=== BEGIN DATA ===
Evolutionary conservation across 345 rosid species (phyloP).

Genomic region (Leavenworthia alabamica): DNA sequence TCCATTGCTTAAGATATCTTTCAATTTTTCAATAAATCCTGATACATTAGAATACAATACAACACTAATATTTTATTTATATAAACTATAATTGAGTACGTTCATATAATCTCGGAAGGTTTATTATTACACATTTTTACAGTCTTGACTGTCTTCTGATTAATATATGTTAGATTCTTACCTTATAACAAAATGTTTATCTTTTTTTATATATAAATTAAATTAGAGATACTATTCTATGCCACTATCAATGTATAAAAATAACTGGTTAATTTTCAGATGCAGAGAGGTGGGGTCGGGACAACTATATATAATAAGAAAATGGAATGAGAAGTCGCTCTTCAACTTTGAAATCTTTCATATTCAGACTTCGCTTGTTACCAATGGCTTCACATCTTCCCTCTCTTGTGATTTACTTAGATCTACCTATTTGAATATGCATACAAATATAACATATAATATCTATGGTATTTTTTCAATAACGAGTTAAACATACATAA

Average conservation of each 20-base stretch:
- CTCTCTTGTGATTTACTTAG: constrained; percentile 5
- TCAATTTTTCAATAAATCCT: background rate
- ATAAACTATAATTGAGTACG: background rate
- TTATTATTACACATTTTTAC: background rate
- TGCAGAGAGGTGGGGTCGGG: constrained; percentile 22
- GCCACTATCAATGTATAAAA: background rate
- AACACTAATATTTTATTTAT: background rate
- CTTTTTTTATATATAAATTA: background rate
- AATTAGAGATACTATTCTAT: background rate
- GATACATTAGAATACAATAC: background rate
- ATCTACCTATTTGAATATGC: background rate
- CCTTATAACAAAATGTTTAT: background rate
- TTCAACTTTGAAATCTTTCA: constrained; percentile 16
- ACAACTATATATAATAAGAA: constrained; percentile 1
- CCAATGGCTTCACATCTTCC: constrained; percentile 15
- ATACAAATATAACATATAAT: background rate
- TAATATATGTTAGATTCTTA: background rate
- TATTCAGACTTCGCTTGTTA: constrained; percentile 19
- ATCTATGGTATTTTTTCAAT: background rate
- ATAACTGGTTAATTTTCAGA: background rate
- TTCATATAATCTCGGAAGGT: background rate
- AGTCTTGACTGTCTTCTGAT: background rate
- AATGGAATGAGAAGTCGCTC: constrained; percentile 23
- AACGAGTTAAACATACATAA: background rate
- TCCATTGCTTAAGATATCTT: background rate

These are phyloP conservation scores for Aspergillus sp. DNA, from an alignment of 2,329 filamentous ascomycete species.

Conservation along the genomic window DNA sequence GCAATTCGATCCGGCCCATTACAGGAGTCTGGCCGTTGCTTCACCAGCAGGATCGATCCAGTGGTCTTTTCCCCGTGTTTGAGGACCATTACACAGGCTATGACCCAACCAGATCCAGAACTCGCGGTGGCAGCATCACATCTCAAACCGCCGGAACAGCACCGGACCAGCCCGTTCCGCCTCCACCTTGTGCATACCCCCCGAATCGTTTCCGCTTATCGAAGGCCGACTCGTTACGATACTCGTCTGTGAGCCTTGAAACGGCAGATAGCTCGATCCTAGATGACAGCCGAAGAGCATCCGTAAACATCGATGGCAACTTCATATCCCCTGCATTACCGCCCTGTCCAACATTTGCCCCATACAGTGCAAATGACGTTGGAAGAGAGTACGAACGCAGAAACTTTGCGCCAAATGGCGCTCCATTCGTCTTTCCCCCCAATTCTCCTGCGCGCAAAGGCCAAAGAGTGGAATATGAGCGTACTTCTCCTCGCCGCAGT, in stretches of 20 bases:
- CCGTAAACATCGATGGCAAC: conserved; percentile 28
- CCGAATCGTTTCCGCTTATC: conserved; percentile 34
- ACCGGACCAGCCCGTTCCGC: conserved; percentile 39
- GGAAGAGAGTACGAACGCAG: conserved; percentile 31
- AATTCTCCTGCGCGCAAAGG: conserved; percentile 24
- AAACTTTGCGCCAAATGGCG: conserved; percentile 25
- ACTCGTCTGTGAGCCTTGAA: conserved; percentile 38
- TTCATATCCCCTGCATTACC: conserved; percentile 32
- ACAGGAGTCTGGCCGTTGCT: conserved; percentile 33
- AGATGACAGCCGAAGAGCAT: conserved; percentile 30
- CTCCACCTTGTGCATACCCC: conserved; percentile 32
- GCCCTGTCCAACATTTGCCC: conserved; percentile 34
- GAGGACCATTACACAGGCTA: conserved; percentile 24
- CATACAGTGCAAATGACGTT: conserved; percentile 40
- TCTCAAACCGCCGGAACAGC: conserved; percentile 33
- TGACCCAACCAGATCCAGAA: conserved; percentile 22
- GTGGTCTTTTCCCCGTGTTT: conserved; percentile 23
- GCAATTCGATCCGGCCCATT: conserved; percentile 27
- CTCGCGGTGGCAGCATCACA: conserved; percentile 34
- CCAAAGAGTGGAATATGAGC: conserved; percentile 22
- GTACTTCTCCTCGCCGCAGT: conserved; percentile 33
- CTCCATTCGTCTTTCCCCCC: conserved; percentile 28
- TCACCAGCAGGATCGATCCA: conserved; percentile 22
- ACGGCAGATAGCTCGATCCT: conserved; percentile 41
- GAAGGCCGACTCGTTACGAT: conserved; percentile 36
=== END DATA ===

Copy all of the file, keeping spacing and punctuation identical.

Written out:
Evolutionary conservation across 345 rosid species (phyloP).

Genomic region (Leavenworthia alabamica): DNA sequence TCCATTGCTTAAGATATCTTTCAATTTTTCAATAAATCCTGATACATTAGAATACAATACAACACTAATATTTTATTTATATAAACTATAATTGAGTACGTTCATATAATCTCGGAAGGTTTATTATTACACATTTTTACAGTCTTGACTGTCTTCTGATTAATATATGTTAGATTCTTACCTTATAACAAAATGTTTATCTTTTTTTATATATAAATTAAATTAGAGATACTATTCTATGCCACTATCAATGTATAAAAATAACTGGTTAATTTTCAGATGCAGAGAGGTGGGGTCGGGACAACTATATATAATAAGAAAATGGAATGAGAAGTCGCTCTTCAACTTTGAAATCTTTCATATTCAGACTTCGCTTGTTACCAATGGCTTCACATCTTCCCTCTCTTGTGATTTACTTAGATCTACCTATTTGAATATGCATACAAATATAACATATAATATCTATGGTATTTTTTCAATAACGAGTTAAACATACATAA

Average conservation of each 20-base stretch:
- CTCTCTTGTGATTTACTTAG: constrained; percentile 5
- TCAATTTTTCAATAAATCCT: background rate
- ATAAACTATAATTGAGTACG: background rate
- TTATTATTACACATTTTTAC: background rate
- TGCAGAGAGGTGGGGTCGGG: constrained; percentile 22
- GCCACTATCAATGTATAAAA: background rate
- AACACTAATATTTTATTTAT: background rate
- CTTTTTTTATATATAAATTA: background rate
- AATTAGAGATACTATTCTAT: background rate
- GATACATTAGAATACAATAC: background rate
- ATCTACCTATTTGAATATGC: background rate
- CCTTATAACAAAATGTTTAT: background rate
- TTCAACTTTGAAATCTTTCA: constrained; percentile 16
- ACAACTATATATAATAAGAA: constrained; percentile 1
- CCAATGGCTTCACATCTTCC: constrained; percentile 15
- ATACAAATATAACATATAAT: background rate
- TAATATATGTTAGATTCTTA: background rate
- TATTCAGACTTCGCTTGTTA: constrained; percentile 19
- ATCTATGGTATTTTTTCAAT: background rate
- ATAACTGGTTAATTTTCAGA: background rate
- TTCATATAATCTCGGAAGGT: background rate
- AGTCTTGACTGTCTTCTGAT: background rate
- AATGGAATGAGAAGTCGCTC: constrained; percentile 23
- AACGAGTTAAACATACATAA: background rate
- TCCATTGCTTAAGATATCTT: background rate

These are phyloP conservation scores for Aspergillus sp. DNA, from an alignment of 2,329 filamentous ascomycete species.

Conservation along the genomic window DNA sequence GCAATTCGATCCGGCCCATTACAGGAGTCTGGCCGTTGCTTCACCAGCAGGATCGATCCAGTGGTCTTTTCCCCGTGTTTGAGGACCATTACACAGGCTATGACCCAACCAGATCCAGAACTCGCGGTGGCAGCATCACATCTCAAACCGCCGGAACAGCACCGGACCAGCCCGTTCCGCCTCCACCTTGTGCATACCCCCCGAATCGTTTCCGCTTATCGAAGGCCGACTCGTTACGATACTCGTCTGTGAGCCTTGAAACGGCAGATAGCTCGATCCTAGATGACAGCCGAAGAGCATCCGTAAACATCGATGGCAACTTCATATCCCCTGCATTACCGCCCTGTCCAACATTTGCCCCATACAGTGCAAATGACGTTGGAAGAGAGTACGAACGCAGAAACTTTGCGCCAAATGGCGCTCCATTCGTCTTTCCCCCCAATTCTCCTGCGCGCAAAGGCCAAAGAGTGGAATATGAGCGTACTTCTCCTCGCCGCAGT, in stretches of 20 bases:
- CCGTAAACATCGATGGCAAC: conserved; percentile 28
- CCGAATCGTTTCCGCTTATC: conserved; percentile 34
- ACCGGACCAGCCCGTTCCGC: conserved; percentile 39
- GGAAGAGAGTACGAACGCAG: conserved; percentile 31
- AATTCTCCTGCGCGCAAAGG: conserved; percentile 24
- AAACTTTGCGCCAAATGGCG: conserved; percentile 25
- ACTCGTCTGTGAGCCTTGAA: conserved; percentile 38
- TTCATATCCCCTGCATTACC: conserved; percentile 32
- ACAGGAGTCTGGCCGTTGCT: conserved; percentile 33
- AGATGACAGCCGAAGAGCAT: conserved; percentile 30
- CTCCACCTTGTGCATACCCC: conserved; percentile 32
- GCCCTGTCCAACATTTGCCC: conserved; percentile 34
- GAGGACCATTACACAGGCTA: conserved; percentile 24
- CATACAGTGCAAATGACGTT: conserved; percentile 40
- TCTCAAACCGCCGGAACAGC: conserved; percentile 33
- TGACCCAACCAGATCCAGAA: conserved; percentile 22
- GTGGTCTTTTCCCCGTGTTT: conserved; percentile 23
- GCAATTCGATCCGGCCCATT: conserved; percentile 27
- CTCGCGGTGGCAGCATCACA: conserved; percentile 34
- CCAAAGAGTGGAATATGAGC: conserved; percentile 22
- GTACTTCTCCTCGCCGCAGT: conserved; percentile 33
- CTCCATTCGTCTTTCCCCCC: conserved; percentile 28
- TCACCAGCAGGATCGATCCA: conserved; percentile 22
- ACGGCAGATAGCTCGATCCT: conserved; percentile 41
- GAAGGCCGACTCGTTACGAT: conserved; percentile 36